All in all Mint is a great product. It looks clean, it is easy to set up and use, and it has provided me with wonderful information that my wife and I have begun to use to our advantage. It truly is important for every family to budget and work toward financial security. With that being said, Mint just may be the right app for you to get on that road to financial success.

Photo by William Iven on Unsplash


A: Aspirations as a Married Couple

You spend your whole life planning what you want to do and be for the remainder of life, and then . . . BAM! You get married, and everything changes. It’s a challenging experience to try to take two lives with two plans and merge them into one. In some cases, there has to be a lot of compromise so that the two partners can live their idea of a fulfilling life.

When I was deciding to marry my husband, Tyler, I thought integrating my plan into his life would be pretty easy. My plan in life was to grow up, go to my dream college studying the thing I love, marry the love of my life, have some cute little kids, and otherwise insert myself into his plan. I thought my plan was very conducive to married life. This plan would have worked out great, except that life doesn’t always go as planned, and I didn’t have a back-up plan.

Shortly after I married Tyler, I realized that the thing I was studying was not something I loved. This was problematic because I was almost done—and if I wanted to insert myself smoothly into Tyler’s plan, I had to graduate when he did, or not at all; so changing my career track was not an option at that point.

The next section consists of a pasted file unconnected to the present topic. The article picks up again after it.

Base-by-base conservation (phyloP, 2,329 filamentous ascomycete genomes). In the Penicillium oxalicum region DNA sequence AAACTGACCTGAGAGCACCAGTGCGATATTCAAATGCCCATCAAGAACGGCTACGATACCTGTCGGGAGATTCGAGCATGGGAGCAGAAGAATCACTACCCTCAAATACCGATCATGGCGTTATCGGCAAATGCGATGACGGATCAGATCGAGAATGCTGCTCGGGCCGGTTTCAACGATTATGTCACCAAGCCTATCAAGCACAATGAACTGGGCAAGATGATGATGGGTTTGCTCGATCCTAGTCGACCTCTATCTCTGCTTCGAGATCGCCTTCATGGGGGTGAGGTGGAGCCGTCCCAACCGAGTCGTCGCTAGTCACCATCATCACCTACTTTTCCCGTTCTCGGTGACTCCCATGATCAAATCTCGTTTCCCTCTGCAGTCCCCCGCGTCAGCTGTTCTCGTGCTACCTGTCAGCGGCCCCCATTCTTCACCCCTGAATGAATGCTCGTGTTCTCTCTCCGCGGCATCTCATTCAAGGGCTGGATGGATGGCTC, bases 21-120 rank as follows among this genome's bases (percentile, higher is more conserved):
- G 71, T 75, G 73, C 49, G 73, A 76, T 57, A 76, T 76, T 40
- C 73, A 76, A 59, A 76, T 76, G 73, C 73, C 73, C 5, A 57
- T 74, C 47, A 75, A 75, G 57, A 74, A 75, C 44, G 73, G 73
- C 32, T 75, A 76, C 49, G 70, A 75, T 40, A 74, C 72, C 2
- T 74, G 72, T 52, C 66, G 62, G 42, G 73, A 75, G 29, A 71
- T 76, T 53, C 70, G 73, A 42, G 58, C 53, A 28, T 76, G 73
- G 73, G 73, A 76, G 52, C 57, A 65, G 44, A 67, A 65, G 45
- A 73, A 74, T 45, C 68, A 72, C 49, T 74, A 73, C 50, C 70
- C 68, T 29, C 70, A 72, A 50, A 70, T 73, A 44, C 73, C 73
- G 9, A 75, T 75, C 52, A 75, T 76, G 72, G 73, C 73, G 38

Another problem we encountered was the fact that Tyler’s plan wasn’t fully developed. Sure, we knew the basic outline: graduate from college, get a master’s degree, get a job. But, all of a sudden, we started figuring out that the track he was on would not lead him to the career he thought it would. We applied for internships, but he didn’t get any because he just wasn’t in the right field (even though he’s brilliant, and any company would be lucky to have him).

These problems led to many nights of stress for Tyler and worrying for me. Sometimes we’d lie in bed about to go to sleep, when I would start worrying out loud and end up in a fit of tears. Why aren’t things working out for us? I’d ask. Why didn’t everything go as planned?

Now, I still don’t have the solutions to our problems, but I have a formula for dealing with aspirations as a married couple that I recommend to anyone having similar issues.

First, you have to talk to each other. You have to get together and write down the things you enjoy doing, the things you could see yourself doing as a career, your ultimate dreams and goals.

When you’re done with that, I recommend that you rank the things on your list in order of importance to you. Talk about the things that you feel are non-negotiable, and things you wouldn’t mind doing without. Work out possibilities for the future, and how those things might affect your relationship and your family.

Then you have to make a plan together. And not just one plan, but several that range from broad to specific, from semester to fifty years, from ideal to worst case scenario. This could take several hours, so make sure you have a block of time set aside for doing this, or else you could end up scratching things out at 3 o’clock in the morning.